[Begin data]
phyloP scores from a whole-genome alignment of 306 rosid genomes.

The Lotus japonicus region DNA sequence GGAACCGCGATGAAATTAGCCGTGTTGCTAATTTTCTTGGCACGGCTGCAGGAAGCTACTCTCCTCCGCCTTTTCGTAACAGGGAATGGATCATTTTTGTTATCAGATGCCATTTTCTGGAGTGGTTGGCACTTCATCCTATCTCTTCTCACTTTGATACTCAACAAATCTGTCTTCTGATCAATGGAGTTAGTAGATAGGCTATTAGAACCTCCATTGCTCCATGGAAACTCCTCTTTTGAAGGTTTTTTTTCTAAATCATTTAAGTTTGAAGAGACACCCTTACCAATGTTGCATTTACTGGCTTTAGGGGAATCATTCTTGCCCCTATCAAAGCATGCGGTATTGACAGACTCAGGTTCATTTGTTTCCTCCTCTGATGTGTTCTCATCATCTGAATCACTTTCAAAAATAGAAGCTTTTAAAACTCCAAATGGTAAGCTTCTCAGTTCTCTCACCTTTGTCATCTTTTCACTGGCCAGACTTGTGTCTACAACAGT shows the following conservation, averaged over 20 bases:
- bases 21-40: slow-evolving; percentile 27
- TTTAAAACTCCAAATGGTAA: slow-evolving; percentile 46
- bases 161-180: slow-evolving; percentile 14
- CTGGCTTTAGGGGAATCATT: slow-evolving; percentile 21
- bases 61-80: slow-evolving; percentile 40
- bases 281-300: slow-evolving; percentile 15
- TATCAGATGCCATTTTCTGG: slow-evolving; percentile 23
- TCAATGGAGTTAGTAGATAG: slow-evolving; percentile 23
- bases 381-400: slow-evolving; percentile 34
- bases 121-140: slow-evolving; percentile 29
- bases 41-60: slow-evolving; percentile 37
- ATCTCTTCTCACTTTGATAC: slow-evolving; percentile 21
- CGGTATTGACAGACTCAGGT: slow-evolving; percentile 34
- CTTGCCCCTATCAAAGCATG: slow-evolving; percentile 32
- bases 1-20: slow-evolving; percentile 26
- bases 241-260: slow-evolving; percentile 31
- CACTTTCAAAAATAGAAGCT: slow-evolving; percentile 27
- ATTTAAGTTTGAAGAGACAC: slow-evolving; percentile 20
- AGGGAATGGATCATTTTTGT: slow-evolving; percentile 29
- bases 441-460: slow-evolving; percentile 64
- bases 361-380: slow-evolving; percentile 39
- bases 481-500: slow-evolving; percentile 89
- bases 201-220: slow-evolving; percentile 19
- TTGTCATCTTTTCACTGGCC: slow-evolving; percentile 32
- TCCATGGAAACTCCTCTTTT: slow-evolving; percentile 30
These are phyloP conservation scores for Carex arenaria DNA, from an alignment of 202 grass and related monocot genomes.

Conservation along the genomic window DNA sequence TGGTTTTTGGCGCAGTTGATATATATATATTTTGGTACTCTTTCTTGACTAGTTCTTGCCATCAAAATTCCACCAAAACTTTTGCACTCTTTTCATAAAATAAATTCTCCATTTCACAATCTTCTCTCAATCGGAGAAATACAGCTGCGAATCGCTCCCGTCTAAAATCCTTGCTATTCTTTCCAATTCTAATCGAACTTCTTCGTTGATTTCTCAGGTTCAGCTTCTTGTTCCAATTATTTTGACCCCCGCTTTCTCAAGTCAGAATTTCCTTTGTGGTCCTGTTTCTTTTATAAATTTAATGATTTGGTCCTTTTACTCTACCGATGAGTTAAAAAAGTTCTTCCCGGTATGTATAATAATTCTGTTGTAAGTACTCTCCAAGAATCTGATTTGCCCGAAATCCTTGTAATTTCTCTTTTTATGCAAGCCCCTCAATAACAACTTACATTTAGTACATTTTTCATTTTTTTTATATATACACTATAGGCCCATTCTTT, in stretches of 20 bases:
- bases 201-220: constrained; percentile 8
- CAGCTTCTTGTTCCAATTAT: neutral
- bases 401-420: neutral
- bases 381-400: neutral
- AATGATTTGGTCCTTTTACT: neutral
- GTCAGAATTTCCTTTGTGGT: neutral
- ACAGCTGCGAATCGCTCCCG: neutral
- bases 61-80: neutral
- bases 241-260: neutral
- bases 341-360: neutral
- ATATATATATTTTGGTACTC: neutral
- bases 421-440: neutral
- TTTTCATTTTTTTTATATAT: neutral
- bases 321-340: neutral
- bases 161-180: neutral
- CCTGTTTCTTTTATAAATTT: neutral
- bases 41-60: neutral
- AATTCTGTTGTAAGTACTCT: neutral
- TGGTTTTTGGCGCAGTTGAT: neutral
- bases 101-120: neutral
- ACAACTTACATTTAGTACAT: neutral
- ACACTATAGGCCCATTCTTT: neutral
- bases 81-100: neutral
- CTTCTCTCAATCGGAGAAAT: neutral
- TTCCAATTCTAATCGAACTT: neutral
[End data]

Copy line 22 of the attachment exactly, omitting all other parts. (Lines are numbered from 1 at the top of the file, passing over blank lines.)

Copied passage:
- bases 441-460: slow-evolving; percentile 64